AVALON — When I learned that Hollywood icon Lauren Bacall had passed away, I was on board the Catalina Express, pulling out of the harbor in Avalon with a boat full of nearly 400 vacationers and fellow day trippers.
I had set out to prove that one could literally “take the train to Catalina,” using public transportation to reach one of California’s most storied and elite spots. But the sad news cast a melancholy shadow across the brilliant bay.
Bacall and her husband, Humphrey Bogart, were enchanted by the island–as were the Wrigley family before them, who developed its recreational and tourist potential in the early 20th century. The Chicago Cubs used to hold their spring training there, and a young sportscaster named Ronald Reagan followed them–only to dash across to the mainland on a day off, according to the guidebook, where he tried his luck at a Hollywood casting.
Other stars have followed in their wake to take advantage of Catalina’s breathtaking views, convenient sailing berths, and myriad amusements.
Typically, a trip to Catalina involves sailing a private yacht–or parking near the harbor in Long Beach or San Pedro, and taking the ferry across the choppy sea.
Yet given that the Los Angeles Metro’s Blue Line has several stops in downtown Long Beach, public transportation is also an option.
I started my journey at 1:14 p.m. at the Third Street Promenade in Santa Monica, taking the Big Blue Bus’s rapid 10 line to downtown L.A. before the afternoon traffic hit.
From 7th and Figueroa, I descended into the subway and–after loading up my TAP card–boarded the Blue Line.
The journey from downtown L.A. to Long Beach is roughly one hour, and travels through South Central, Watts, and Compton before hitting the south coast.
Once in Long Beach, it’s a 15 minute walk past hotels and cafés to the ferry terminal.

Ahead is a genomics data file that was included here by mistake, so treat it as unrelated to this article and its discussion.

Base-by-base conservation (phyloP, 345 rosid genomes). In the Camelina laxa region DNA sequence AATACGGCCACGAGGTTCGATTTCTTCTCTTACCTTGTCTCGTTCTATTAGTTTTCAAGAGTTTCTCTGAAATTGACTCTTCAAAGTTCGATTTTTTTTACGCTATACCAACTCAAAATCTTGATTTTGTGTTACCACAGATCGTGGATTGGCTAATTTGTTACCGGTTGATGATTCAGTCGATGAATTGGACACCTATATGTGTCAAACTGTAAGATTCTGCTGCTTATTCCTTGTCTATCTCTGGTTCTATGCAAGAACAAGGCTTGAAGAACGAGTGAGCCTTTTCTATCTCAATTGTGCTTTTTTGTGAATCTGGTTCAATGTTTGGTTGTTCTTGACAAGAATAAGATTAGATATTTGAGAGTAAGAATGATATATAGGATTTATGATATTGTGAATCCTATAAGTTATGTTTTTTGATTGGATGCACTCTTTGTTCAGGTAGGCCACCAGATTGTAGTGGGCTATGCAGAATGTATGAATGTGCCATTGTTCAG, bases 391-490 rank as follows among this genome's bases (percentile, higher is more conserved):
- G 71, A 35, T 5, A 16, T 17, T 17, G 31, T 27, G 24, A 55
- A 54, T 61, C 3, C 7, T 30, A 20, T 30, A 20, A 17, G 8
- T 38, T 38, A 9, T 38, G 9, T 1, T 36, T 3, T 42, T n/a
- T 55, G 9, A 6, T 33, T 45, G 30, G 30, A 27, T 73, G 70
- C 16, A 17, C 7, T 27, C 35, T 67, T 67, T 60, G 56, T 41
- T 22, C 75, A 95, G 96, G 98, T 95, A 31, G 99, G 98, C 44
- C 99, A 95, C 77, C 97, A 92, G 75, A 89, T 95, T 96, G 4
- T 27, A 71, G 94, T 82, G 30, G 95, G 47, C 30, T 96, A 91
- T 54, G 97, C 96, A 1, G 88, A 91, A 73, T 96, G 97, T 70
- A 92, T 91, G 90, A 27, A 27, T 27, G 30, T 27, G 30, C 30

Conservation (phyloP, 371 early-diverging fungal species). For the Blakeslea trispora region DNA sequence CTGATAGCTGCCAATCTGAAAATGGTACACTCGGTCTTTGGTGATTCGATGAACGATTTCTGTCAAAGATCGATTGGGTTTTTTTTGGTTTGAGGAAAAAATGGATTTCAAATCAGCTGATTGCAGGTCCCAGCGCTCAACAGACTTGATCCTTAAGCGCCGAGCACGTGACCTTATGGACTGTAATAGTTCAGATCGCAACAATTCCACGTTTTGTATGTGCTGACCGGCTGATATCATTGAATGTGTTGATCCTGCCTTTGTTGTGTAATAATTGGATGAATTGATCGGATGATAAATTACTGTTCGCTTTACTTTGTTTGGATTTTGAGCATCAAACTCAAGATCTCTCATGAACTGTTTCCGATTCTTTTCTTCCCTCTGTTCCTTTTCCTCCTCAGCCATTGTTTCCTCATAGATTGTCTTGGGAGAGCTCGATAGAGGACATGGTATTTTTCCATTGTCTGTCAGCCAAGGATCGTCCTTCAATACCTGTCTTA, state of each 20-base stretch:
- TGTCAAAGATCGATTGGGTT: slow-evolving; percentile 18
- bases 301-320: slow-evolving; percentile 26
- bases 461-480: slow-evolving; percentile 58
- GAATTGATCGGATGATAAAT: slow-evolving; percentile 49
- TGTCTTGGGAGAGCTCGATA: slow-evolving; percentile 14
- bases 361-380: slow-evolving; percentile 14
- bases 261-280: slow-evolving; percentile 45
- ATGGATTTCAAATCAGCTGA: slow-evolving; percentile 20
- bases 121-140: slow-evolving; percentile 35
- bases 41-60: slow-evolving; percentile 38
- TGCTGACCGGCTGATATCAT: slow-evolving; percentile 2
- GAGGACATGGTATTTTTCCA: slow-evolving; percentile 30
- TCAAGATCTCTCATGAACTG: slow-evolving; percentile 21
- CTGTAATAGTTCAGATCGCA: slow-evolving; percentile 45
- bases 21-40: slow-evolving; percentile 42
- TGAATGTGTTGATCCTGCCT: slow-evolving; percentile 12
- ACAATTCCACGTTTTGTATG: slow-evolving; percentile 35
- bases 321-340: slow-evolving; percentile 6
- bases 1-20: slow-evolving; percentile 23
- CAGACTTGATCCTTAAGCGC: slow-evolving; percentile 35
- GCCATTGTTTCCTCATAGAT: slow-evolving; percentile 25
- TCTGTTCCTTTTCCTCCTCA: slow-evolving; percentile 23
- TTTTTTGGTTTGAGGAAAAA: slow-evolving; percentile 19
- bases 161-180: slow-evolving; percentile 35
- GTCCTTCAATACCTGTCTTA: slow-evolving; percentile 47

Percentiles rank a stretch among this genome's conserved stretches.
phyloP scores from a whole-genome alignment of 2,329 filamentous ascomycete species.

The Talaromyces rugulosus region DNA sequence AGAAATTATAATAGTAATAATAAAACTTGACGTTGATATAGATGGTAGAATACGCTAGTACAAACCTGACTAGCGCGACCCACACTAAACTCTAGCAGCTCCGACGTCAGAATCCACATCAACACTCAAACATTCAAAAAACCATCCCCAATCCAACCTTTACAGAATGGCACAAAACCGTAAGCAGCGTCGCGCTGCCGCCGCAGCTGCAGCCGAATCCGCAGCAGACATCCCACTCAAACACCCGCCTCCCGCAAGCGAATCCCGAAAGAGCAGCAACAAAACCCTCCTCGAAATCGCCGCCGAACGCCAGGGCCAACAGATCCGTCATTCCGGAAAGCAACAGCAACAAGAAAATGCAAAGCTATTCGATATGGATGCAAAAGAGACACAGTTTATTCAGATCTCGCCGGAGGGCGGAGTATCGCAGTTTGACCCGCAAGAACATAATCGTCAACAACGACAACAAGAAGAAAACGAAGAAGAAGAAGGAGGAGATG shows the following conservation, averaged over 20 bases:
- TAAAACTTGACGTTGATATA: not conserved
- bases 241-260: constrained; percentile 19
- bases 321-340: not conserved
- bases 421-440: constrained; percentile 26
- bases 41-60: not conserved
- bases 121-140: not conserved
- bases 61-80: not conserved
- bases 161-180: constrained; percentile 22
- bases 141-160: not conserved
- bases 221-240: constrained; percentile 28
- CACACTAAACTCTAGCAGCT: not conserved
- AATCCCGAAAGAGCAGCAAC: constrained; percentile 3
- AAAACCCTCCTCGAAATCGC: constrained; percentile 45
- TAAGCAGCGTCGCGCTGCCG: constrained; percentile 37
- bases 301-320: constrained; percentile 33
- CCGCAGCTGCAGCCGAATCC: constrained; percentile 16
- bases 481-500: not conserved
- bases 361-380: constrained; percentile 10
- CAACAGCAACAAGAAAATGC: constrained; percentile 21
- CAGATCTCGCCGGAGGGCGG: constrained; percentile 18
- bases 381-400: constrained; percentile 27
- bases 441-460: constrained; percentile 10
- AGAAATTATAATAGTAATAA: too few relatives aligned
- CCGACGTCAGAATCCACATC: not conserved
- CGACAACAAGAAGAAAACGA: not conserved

This particular afternoon happened to be warmer than usual, with only a gentle breeze from the west-northwest and light waves. I had brought a sweatshirt to sit outside–but I didn’t need it.
En route, we passed the sights of Long Beach harbor–including the Queen Mary, oil tankers waiting to dock at America’s second-busiest port, jet skiers and sailboats.
Leaving the harbor, we hit our cruise speed and hummed across the bright blue waters, the city receding slowly, the occasional sailboat or whale spout the only real interruption.
Catalina grew closer and closer, and when we finally hit Avalon, the sight was simply breathtaking–far grander than any of the promotional photos I had seen.
Let the Obamas have Martha’s Vineyard–this is romance on a Hollywood scale. No wonder Bacall loved it.
I had left myself only a few minutes of sightseeing, from the ferry landing. Soon it was time to board again–and while the boat had been fairly empty on the journey from Long Beach, it was packed on the way back.
I sat next to a young couple enjoying the last evening of a summer romance. He was a strikingly tall, handsome nightclub bouncer; she was a drop-dead gorgeous engineering student who had just finished an internship near Venice.
Something about the place drew them to spend their last day together on Catalina.
The same magic that drew Bacall to the place seems to have lasted. No doubt the island will mourn her with particular intensity: she was, it is said, the last of Hollywood’s “Golden Age” stars.
Yet the majesty of Bacall’s island lives on, an escape from the humdrum of L.A. life–and the glamor, too. It is just a bus, train, and boat away–and home before 9:30 p.m.